Bitcoin ordinals guide: create, send & sell

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XEN Crypto is on 10 chains already, and now it’s also going to Bitcoin. The recent taproot upgrade and Ordinals made it possible for XEN to exist on the most decentralized and uncensorable blockchain. Getting XEN there is going to need a different approach than the one used on the EVM chains. We are not going to launch a smart contract; we will merely use ordinals and inscriptions. Getting to know Bitcoin’s UTXOs management, new wallets, the Ordinals theory, and PSBTs will be important from now on. As we head towards the Xentoshi contract deployment and a 1:1 peg of the upcoming XN coin with satoshis, the ties with Bitcoin become stronger.

What are ordinals?

Ordinals is a numbering scheme for satoshis – the smallest denomination of bitcoin. It was conceived by Casey Rodarmor. Ordinals are called this way because they receive ordinal numbers, which are nothing more than serial numbers for satoshis. They’re permanently assigned in the order in which they are mined, making it possible to track satoshis (sats) together with the inscriptions (NFTs) created on them. We already wrote about ordinals and how Bitcoin and XEN merge through ordinals and inscriptions, and here we’ll concentrate on the practical side.

How to create an ordinal

To create an ordinal, it’s good to know the mechanics of what we want to do. We need to interact with Bitcoin, so we need to use BTC as currency and a taproot address. 

Bitcoin has different kinds of addresses:

– Segwit or Bech32 address starts with bc1 (42 characters long)

– Legacy Bitcoin addresses, or pay-to-public-key-hash (P2PKH) addresses, start with the number 1 (34 characters long)

– Compatibility addresses, also known as pay-to-script-hash (P2SH) addresses, start with the number 3 (34 characters long)

– Taproot or pay-to-taproot (P2TR) or BC1P starts with bc1p (62 characters long)


A taproot address brings more privacy and cheaper transactions to the users. The taproot softfork introduced a new scripting language that allowed for more complex and secure smart contracts to be created on Bitcoin. A taproot address is not automatically supported by wallets that support only the original SegWit addresses, but the adoption is almost complete. One of the best Bitcoin wallets to learn about UTXOs is the Sparrow wallet. Here’s a list of all other wallets that implemented taproot.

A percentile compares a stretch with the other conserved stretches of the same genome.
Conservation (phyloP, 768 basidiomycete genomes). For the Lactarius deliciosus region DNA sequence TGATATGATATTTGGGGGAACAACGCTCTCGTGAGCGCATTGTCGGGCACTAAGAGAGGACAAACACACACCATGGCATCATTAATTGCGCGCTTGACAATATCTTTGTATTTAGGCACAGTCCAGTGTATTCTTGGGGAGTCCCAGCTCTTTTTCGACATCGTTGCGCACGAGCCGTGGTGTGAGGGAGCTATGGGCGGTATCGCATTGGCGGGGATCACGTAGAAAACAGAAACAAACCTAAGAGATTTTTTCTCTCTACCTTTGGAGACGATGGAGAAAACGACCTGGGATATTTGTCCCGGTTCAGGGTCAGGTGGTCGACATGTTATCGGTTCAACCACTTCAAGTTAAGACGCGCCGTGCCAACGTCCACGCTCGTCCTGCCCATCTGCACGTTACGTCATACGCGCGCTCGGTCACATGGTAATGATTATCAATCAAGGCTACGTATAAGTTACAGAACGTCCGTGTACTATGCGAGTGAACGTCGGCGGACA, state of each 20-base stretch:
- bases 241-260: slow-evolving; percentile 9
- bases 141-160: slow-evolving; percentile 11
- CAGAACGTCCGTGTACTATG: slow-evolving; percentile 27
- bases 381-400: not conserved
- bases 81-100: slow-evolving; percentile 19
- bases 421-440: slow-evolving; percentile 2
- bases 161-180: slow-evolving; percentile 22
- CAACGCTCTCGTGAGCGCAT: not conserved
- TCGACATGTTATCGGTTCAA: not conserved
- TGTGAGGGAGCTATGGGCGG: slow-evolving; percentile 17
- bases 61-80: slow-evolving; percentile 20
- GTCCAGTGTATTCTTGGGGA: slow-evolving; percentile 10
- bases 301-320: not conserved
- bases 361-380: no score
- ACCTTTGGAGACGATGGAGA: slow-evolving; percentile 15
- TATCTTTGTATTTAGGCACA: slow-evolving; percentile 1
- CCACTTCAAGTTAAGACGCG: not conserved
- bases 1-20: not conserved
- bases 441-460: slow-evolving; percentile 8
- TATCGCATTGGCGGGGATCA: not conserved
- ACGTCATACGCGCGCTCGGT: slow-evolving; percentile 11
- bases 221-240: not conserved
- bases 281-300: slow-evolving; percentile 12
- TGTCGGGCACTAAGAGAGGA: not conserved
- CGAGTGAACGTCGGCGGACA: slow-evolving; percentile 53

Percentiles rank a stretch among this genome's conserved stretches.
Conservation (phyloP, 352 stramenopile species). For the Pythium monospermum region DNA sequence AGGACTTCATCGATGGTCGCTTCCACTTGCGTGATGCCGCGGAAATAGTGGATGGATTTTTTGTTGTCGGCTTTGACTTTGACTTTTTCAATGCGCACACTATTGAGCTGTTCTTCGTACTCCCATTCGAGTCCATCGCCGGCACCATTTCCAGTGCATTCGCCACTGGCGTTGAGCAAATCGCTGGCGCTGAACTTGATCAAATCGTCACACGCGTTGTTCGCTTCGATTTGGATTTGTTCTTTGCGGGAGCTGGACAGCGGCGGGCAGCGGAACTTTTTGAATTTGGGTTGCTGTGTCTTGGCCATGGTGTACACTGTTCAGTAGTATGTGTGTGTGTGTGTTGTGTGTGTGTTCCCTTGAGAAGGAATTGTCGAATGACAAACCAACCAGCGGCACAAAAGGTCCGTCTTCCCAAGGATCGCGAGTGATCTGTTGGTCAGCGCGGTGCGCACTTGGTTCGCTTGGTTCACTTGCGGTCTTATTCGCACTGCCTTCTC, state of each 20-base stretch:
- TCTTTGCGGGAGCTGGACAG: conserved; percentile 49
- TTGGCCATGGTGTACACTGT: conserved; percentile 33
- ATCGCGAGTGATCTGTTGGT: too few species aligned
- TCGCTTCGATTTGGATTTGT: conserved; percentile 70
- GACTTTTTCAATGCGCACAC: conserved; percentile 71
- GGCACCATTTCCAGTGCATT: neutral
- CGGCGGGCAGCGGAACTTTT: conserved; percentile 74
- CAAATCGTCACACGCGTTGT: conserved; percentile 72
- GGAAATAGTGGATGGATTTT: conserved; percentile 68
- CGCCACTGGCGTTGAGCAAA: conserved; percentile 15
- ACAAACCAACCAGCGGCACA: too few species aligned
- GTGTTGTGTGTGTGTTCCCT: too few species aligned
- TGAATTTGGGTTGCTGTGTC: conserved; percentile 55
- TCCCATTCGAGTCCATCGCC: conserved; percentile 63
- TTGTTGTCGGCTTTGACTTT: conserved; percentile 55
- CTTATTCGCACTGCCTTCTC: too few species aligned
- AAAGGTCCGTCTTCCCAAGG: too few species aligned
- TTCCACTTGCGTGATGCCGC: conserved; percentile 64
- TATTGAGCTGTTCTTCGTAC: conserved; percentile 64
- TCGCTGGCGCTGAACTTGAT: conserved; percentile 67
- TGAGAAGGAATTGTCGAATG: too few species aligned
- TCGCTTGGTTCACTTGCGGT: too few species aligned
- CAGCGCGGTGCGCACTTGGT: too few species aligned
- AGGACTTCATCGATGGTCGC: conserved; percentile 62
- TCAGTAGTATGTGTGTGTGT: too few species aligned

How to use Sparrow wallet

Download the Sparrow wallet from their website. 

Follow the installation instructions and wallet setup. 

Next, go to File -> New Wallet, then write the name of your wallet and confirm Create Wallet. Now you need to change the Script Type to Taproot (P2TR) and select the New or Imported Software Wallet option.

sparrow 1
Sparrow wallet Taproot address setup

When a new window pops out, go to Mnemonic Words (BIP39) and choose Use 12 words. Pressing Generate will give you a list of 12 words, which you will need to write down and store in a secure and safe place. This is your seed phrase, which guarantees you access to your bitcoin. If you lose it, you will lose your coins. Never share or show this seed phrase to anyone else. Confirm Backup. Enter again the seed phrase that you wrote down, and then click Create Keystore.

sparrow wallet
Sparrow wallet seed phrase
sparrow wallet
Sparrow wallet keystore

Click Import Keystore. On the next window, click Apply and create a password for your wallet if you wish to have it. 

Now you have just finished setting up your bitcoin wallet, which generated taproot addresses for you.

If you want to receive an ordinal or inscription, you just need to click on the Receive tab and copy a new taproot address. It’s always a good practice to add a label to an address so you can remember what it was used for.

Use a fresh address each time you want to receive something instead of using an old one.

Taproot address generation

You can have an infinite number of new addresses. By selecting the Get Next Address option, a fresh address can be created. In the Addresses tab of the app, you can view a list of all of your addresses and the labels you added to them.

Once you have your wallet ready, you’re good to send some bitcoin to your wallet. 

Now, if you want to create an ordinal, you would need to run a Bitcoin node. Alternatively, you can use a service like Ordinalsbot.

ordinals bot

You will see that you can inscribe files or text. Upload an image you want to inscribe and paste in your bitcoin taproot address you generated in Sparrow. It’s good to compress the image before uploading it so it takes up less space, which means you’ll pay fewer fees. You can use something like or other services. Pay the transaction. It includes an inscription fee and a 10% fee per file.